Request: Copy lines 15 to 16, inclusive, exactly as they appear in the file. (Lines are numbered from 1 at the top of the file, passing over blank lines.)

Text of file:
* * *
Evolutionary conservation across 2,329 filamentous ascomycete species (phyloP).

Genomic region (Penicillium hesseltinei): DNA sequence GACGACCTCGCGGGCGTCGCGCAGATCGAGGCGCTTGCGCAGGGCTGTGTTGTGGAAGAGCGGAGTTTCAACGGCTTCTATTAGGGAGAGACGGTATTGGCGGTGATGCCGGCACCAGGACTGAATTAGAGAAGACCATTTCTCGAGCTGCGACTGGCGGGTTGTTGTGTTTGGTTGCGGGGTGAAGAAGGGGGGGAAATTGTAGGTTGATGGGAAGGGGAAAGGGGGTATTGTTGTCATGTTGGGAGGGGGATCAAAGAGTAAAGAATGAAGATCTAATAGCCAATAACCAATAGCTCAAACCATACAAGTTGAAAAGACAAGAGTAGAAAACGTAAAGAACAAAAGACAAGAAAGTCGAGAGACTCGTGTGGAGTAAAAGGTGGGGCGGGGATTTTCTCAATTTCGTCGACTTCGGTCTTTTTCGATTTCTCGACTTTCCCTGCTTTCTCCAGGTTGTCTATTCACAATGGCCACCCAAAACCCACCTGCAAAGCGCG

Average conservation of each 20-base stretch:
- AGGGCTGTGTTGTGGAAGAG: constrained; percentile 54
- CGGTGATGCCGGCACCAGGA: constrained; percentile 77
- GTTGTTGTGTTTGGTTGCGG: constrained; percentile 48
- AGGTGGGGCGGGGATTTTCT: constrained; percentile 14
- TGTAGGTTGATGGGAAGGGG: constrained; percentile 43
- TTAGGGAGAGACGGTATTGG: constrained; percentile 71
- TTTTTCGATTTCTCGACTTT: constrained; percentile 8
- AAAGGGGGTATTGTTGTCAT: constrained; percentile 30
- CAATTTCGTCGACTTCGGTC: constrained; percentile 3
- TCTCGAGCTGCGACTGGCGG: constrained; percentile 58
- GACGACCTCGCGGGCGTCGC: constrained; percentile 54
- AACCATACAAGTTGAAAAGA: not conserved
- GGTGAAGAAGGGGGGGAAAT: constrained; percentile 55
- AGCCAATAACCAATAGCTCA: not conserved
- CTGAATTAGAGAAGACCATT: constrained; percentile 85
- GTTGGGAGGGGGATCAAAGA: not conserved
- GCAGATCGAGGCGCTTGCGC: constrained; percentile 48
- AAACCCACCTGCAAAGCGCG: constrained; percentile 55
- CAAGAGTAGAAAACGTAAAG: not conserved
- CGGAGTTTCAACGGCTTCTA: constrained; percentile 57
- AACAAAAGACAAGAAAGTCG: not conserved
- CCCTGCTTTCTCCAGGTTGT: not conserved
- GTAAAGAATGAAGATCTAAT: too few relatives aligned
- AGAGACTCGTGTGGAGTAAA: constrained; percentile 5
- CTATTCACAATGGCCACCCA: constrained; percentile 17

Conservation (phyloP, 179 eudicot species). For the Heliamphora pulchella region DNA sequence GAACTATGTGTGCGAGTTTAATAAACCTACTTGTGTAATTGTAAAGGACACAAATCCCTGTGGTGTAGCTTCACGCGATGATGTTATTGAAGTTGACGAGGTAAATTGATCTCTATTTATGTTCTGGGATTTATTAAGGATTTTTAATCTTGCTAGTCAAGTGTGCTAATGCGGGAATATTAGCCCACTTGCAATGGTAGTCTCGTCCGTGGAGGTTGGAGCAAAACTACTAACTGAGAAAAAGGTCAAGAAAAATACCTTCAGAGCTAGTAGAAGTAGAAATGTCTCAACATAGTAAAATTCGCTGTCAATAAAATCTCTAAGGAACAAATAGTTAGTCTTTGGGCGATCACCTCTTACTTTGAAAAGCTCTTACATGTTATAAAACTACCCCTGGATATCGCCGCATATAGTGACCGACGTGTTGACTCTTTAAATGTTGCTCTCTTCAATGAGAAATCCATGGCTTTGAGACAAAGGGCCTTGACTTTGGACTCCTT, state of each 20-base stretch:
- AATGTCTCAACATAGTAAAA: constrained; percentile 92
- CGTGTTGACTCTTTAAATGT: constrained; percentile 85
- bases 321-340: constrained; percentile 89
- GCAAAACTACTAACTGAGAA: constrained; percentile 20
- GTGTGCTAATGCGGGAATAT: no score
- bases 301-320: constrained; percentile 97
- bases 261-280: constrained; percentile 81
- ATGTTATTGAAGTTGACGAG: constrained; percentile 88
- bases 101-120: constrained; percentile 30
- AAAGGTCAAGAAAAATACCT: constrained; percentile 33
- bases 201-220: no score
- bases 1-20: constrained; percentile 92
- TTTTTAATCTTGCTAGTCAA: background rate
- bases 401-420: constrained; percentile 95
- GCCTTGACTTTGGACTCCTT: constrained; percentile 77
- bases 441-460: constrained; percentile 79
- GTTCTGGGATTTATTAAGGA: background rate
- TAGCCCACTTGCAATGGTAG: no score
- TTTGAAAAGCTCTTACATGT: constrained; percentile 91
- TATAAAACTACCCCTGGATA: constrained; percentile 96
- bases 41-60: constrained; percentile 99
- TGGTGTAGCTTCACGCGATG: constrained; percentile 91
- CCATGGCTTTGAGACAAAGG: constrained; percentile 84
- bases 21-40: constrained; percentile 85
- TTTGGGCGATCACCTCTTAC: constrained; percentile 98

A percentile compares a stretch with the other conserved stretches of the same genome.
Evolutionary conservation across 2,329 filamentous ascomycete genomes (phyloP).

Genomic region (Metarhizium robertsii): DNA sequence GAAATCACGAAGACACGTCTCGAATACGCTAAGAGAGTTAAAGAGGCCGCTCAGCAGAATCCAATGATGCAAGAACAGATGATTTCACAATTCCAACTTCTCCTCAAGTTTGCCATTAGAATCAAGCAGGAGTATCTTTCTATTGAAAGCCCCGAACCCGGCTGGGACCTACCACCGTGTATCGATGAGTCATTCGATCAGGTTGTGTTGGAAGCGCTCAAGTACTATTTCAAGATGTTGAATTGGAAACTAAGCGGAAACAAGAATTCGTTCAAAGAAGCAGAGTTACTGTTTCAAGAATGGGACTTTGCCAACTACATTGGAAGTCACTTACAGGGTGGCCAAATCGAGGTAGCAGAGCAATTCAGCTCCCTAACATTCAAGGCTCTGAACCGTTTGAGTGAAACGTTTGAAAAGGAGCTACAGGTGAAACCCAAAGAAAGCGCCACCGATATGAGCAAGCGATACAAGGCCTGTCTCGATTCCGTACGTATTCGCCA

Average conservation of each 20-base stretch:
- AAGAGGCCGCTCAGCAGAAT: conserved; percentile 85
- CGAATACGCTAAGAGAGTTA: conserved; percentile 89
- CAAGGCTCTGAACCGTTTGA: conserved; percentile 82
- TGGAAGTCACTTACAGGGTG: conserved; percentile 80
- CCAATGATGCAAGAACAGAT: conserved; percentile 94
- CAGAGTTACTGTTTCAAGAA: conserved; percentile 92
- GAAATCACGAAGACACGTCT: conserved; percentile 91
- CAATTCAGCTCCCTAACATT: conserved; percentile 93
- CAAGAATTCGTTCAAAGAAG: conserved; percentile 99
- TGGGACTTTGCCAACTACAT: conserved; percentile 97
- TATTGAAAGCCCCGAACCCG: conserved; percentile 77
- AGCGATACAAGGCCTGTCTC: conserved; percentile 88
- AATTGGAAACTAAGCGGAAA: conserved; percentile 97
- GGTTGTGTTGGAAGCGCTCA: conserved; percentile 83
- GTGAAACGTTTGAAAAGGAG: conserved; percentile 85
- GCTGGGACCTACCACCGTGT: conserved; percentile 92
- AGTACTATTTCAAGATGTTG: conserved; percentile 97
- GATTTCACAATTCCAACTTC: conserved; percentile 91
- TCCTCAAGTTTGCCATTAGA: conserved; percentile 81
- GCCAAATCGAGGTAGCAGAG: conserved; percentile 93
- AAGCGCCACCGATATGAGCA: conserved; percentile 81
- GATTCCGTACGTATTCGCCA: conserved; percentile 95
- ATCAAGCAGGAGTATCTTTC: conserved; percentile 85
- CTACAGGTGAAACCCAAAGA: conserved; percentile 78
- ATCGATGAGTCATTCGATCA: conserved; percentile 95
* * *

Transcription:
- AACCATACAAGTTGAAAAGA: not conserved
- GGTGAAGAAGGGGGGGAAAT: constrained; percentile 55